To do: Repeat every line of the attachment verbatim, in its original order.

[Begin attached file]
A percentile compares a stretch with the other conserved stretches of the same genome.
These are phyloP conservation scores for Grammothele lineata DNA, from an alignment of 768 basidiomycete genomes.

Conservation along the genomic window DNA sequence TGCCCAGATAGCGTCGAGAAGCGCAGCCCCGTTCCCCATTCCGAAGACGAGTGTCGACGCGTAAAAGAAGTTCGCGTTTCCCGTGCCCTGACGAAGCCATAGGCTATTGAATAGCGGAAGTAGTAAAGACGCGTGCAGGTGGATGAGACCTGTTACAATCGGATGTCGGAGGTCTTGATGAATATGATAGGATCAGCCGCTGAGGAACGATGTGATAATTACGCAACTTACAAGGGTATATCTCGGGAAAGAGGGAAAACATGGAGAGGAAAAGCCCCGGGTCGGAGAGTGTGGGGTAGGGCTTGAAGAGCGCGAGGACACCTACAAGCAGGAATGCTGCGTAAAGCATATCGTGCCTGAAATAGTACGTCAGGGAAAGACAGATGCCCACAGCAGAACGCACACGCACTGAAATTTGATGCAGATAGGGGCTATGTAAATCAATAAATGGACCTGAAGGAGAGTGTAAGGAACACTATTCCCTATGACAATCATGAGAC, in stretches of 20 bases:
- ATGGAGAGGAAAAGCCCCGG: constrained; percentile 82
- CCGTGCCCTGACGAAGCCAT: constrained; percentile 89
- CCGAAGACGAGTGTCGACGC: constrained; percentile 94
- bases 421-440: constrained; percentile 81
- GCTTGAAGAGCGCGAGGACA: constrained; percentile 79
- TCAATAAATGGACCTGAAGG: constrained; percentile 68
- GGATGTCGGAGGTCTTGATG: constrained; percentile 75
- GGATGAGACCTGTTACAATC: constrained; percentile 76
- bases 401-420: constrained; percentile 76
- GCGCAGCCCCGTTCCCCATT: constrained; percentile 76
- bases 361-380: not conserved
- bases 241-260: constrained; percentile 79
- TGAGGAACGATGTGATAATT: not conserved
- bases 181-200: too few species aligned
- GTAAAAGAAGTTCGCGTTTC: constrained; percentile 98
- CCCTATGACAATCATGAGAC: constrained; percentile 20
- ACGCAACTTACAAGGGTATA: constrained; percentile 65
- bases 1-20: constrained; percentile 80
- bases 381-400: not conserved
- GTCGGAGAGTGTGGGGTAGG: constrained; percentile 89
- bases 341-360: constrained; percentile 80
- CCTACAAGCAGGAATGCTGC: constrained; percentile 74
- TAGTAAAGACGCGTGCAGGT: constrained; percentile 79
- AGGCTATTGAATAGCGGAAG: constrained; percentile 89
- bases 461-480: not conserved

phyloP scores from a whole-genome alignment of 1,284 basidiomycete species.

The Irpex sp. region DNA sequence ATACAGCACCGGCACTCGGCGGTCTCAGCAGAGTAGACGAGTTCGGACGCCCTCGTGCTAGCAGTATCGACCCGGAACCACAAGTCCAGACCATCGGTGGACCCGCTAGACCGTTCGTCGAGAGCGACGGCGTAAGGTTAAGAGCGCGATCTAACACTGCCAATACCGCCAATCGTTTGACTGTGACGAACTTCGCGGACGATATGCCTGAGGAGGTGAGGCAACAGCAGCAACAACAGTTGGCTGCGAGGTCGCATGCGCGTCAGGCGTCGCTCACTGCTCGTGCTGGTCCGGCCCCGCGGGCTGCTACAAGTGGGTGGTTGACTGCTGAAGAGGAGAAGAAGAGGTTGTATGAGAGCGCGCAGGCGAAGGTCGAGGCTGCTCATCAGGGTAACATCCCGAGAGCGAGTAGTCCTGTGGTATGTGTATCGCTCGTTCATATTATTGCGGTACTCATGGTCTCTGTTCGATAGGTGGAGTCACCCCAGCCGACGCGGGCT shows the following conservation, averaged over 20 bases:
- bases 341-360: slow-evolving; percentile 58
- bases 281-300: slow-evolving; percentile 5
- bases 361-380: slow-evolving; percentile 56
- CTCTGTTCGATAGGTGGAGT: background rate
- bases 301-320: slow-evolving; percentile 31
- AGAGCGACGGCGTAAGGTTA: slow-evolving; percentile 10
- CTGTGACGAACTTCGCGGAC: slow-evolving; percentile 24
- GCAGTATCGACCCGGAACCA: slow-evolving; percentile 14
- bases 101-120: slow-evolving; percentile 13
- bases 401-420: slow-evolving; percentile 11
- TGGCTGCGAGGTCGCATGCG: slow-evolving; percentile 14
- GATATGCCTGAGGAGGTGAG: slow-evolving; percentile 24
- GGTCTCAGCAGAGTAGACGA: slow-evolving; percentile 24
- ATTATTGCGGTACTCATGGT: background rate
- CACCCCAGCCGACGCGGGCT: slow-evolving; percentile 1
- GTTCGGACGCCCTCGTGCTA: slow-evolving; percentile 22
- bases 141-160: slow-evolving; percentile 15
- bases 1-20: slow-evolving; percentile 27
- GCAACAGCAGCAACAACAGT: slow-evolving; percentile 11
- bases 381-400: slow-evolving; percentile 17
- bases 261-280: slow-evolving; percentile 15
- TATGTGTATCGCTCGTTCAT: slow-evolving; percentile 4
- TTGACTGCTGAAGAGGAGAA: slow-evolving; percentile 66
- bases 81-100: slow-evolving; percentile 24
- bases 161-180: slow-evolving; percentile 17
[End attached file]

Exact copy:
A percentile compares a stretch with the other conserved stretches of the same genome.
These are phyloP conservation scores for Grammothele lineata DNA, from an alignment of 768 basidiomycete genomes.

Conservation along the genomic window DNA sequence TGCCCAGATAGCGTCGAGAAGCGCAGCCCCGTTCCCCATTCCGAAGACGAGTGTCGACGCGTAAAAGAAGTTCGCGTTTCCCGTGCCCTGACGAAGCCATAGGCTATTGAATAGCGGAAGTAGTAAAGACGCGTGCAGGTGGATGAGACCTGTTACAATCGGATGTCGGAGGTCTTGATGAATATGATAGGATCAGCCGCTGAGGAACGATGTGATAATTACGCAACTTACAAGGGTATATCTCGGGAAAGAGGGAAAACATGGAGAGGAAAAGCCCCGGGTCGGAGAGTGTGGGGTAGGGCTTGAAGAGCGCGAGGACACCTACAAGCAGGAATGCTGCGTAAAGCATATCGTGCCTGAAATAGTACGTCAGGGAAAGACAGATGCCCACAGCAGAACGCACACGCACTGAAATTTGATGCAGATAGGGGCTATGTAAATCAATAAATGGACCTGAAGGAGAGTGTAAGGAACACTATTCCCTATGACAATCATGAGAC, in stretches of 20 bases:
- ATGGAGAGGAAAAGCCCCGG: constrained; percentile 82
- CCGTGCCCTGACGAAGCCAT: constrained; percentile 89
- CCGAAGACGAGTGTCGACGC: constrained; percentile 94
- bases 421-440: constrained; percentile 81
- GCTTGAAGAGCGCGAGGACA: constrained; percentile 79
- TCAATAAATGGACCTGAAGG: constrained; percentile 68
- GGATGTCGGAGGTCTTGATG: constrained; percentile 75
- GGATGAGACCTGTTACAATC: constrained; percentile 76
- bases 401-420: constrained; percentile 76
- GCGCAGCCCCGTTCCCCATT: constrained; percentile 76
- bases 361-380: not conserved
- bases 241-260: constrained; percentile 79
- TGAGGAACGATGTGATAATT: not conserved
- bases 181-200: too few species aligned
- GTAAAAGAAGTTCGCGTTTC: constrained; percentile 98
- CCCTATGACAATCATGAGAC: constrained; percentile 20
- ACGCAACTTACAAGGGTATA: constrained; percentile 65
- bases 1-20: constrained; percentile 80
- bases 381-400: not conserved
- GTCGGAGAGTGTGGGGTAGG: constrained; percentile 89
- bases 341-360: constrained; percentile 80
- CCTACAAGCAGGAATGCTGC: constrained; percentile 74
- TAGTAAAGACGCGTGCAGGT: constrained; percentile 79
- AGGCTATTGAATAGCGGAAG: constrained; percentile 89
- bases 461-480: not conserved

phyloP scores from a whole-genome alignment of 1,284 basidiomycete species.

The Irpex sp. region DNA sequence ATACAGCACCGGCACTCGGCGGTCTCAGCAGAGTAGACGAGTTCGGACGCCCTCGTGCTAGCAGTATCGACCCGGAACCACAAGTCCAGACCATCGGTGGACCCGCTAGACCGTTCGTCGAGAGCGACGGCGTAAGGTTAAGAGCGCGATCTAACACTGCCAATACCGCCAATCGTTTGACTGTGACGAACTTCGCGGACGATATGCCTGAGGAGGTGAGGCAACAGCAGCAACAACAGTTGGCTGCGAGGTCGCATGCGCGTCAGGCGTCGCTCACTGCTCGTGCTGGTCCGGCCCCGCGGGCTGCTACAAGTGGGTGGTTGACTGCTGAAGAGGAGAAGAAGAGGTTGTATGAGAGCGCGCAGGCGAAGGTCGAGGCTGCTCATCAGGGTAACATCCCGAGAGCGAGTAGTCCTGTGGTATGTGTATCGCTCGTTCATATTATTGCGGTACTCATGGTCTCTGTTCGATAGGTGGAGTCACCCCAGCCGACGCGGGCT shows the following conservation, averaged over 20 bases:
- bases 341-360: slow-evolving; percentile 58
- bases 281-300: slow-evolving; percentile 5
- bases 361-380: slow-evolving; percentile 56
- CTCTGTTCGATAGGTGGAGT: background rate
- bases 301-320: slow-evolving; percentile 31
- AGAGCGACGGCGTAAGGTTA: slow-evolving; percentile 10
- CTGTGACGAACTTCGCGGAC: slow-evolving; percentile 24
- GCAGTATCGACCCGGAACCA: slow-evolving; percentile 14
- bases 101-120: slow-evolving; percentile 13
- bases 401-420: slow-evolving; percentile 11
- TGGCTGCGAGGTCGCATGCG: slow-evolving; percentile 14
- GATATGCCTGAGGAGGTGAG: slow-evolving; percentile 24
- GGTCTCAGCAGAGTAGACGA: slow-evolving; percentile 24
- ATTATTGCGGTACTCATGGT: background rate
- CACCCCAGCCGACGCGGGCT: slow-evolving; percentile 1
- GTTCGGACGCCCTCGTGCTA: slow-evolving; percentile 22
- bases 141-160: slow-evolving; percentile 15
- bases 1-20: slow-evolving; percentile 27
- GCAACAGCAGCAACAACAGT: slow-evolving; percentile 11
- bases 381-400: slow-evolving; percentile 17
- bases 261-280: slow-evolving; percentile 15
- TATGTGTATCGCTCGTTCAT: slow-evolving; percentile 4
- TTGACTGCTGAAGAGGAGAA: slow-evolving; percentile 66
- bases 81-100: slow-evolving; percentile 24
- bases 161-180: slow-evolving; percentile 17